There are so many words in the English language that have multiple meanings ~ Change is one of them. How very different are the phrases – 'give me a minute to change out of these clothes' and the phrase 'I can’t do this anymore, I need to change something.' That first sentence sort of implies that the speaker looks forward to the change – or at least conveys anticipated permission or acceptance of that change. The second, though… is the speaker giving up or making a decision? Are they announcing that things have gotten so bad, they can only go up from here?
Turned inwards now, how do you feel hearing that second phrase? Are you happy for the speaker that they’ve finally chosen to alter a difficult situation or did your teeth grit a little, thinking how their decision might affect you?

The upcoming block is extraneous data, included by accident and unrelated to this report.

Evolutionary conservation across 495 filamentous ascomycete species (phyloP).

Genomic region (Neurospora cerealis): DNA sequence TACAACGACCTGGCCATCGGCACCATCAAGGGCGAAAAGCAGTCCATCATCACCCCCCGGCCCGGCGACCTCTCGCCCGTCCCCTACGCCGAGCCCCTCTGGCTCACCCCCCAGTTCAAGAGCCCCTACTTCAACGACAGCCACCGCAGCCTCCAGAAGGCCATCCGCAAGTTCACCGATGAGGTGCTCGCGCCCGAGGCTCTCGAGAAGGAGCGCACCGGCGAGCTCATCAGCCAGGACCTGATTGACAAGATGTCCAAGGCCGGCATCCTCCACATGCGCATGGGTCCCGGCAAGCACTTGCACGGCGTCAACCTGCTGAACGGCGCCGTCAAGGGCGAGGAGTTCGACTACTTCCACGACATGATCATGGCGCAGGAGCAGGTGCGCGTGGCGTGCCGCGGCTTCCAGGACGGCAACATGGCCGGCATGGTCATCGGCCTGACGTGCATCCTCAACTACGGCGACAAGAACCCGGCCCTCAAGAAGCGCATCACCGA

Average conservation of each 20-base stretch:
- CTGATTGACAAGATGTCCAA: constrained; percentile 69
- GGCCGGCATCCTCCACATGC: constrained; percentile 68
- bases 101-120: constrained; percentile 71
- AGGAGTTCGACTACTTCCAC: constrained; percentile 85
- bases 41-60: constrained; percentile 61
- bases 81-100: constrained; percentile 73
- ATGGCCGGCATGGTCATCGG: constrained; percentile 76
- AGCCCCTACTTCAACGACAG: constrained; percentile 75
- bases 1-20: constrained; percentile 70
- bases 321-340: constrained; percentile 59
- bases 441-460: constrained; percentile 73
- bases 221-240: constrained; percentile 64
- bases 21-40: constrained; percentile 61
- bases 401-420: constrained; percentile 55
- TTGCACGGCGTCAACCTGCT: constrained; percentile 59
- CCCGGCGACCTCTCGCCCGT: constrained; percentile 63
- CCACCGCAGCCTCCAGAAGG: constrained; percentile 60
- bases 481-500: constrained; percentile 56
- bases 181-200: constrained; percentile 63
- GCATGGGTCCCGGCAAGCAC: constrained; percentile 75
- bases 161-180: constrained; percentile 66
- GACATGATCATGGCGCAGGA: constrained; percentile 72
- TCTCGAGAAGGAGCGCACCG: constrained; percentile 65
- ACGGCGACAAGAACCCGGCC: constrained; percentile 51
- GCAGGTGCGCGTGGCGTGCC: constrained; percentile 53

How we react to other people’s decisions to make changes can say a lot about how we make our own changes: we are less likely to forgive ourselves everything from dietary moments of weakness to recognizing when a relationship has ended if we don’t hear of other people’s decision to change with acceptance and encouragement.
An example: a friend pulls you aside and shares that she’s not happy in her marriage and that she’s thinking of speaking with a lawyer. Is your first instinct to defend them as a couple – ‘but you guys are so cute together!’ or to offer ‘what about your kids! Your husband has always been such an involved father’! Or are you more likely to be open minded ‘oh, I’m sorry you’re not happy, is there anything I can do?’
The next time someone – even a character in a book – relays that change needs to happen, take a second: assess your first reaction…